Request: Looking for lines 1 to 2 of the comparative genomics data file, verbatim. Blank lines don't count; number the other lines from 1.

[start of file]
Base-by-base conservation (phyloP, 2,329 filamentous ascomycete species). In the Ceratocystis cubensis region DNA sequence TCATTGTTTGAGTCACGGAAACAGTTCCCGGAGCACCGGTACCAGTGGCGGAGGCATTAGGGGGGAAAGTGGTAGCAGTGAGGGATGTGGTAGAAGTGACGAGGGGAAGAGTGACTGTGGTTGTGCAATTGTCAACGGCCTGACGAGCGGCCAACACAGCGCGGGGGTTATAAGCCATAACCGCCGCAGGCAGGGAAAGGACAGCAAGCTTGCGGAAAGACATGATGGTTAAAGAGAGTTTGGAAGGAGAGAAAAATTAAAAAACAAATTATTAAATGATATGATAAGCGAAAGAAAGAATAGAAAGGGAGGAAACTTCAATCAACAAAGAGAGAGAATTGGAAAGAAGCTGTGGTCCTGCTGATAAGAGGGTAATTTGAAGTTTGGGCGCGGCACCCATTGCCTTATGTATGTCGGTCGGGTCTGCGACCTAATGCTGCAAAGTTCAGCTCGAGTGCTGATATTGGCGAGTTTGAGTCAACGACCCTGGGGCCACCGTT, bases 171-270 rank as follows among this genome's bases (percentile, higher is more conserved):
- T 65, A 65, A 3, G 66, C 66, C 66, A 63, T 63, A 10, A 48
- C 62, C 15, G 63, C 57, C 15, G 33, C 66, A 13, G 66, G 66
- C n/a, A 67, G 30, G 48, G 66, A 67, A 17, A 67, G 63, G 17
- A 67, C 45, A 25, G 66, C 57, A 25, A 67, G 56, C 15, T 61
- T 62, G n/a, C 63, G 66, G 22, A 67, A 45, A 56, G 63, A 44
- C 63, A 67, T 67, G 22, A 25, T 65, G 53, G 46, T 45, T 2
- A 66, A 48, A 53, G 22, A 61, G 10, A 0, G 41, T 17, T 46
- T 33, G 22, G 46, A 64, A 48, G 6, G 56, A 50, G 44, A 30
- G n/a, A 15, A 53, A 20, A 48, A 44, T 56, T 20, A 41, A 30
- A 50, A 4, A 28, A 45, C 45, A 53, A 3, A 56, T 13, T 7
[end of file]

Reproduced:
Base-by-base conservation (phyloP, 2,329 filamentous ascomycete species). In the Ceratocystis cubensis region DNA sequence TCATTGTTTGAGTCACGGAAACAGTTCCCGGAGCACCGGTACCAGTGGCGGAGGCATTAGGGGGGAAAGTGGTAGCAGTGAGGGATGTGGTAGAAGTGACGAGGGGAAGAGTGACTGTGGTTGTGCAATTGTCAACGGCCTGACGAGCGGCCAACACAGCGCGGGGGTTATAAGCCATAACCGCCGCAGGCAGGGAAAGGACAGCAAGCTTGCGGAAAGACATGATGGTTAAAGAGAGTTTGGAAGGAGAGAAAAATTAAAAAACAAATTATTAAATGATATGATAAGCGAAAGAAAGAATAGAAAGGGAGGAAACTTCAATCAACAAAGAGAGAGAATTGGAAAGAAGCTGTGGTCCTGCTGATAAGAGGGTAATTTGAAGTTTGGGCGCGGCACCCATTGCCTTATGTATGTCGGTCGGGTCTGCGACCTAATGCTGCAAAGTTCAGCTCGAGTGCTGATATTGGCGAGTTTGAGTCAACGACCCTGGGGCCACCGTT, bases 171-270 rank as follows among this genome's bases (percentile, higher is more conserved):
- T 65, A 65, A 3, G 66, C 66, C 66, A 63, T 63, A 10, A 48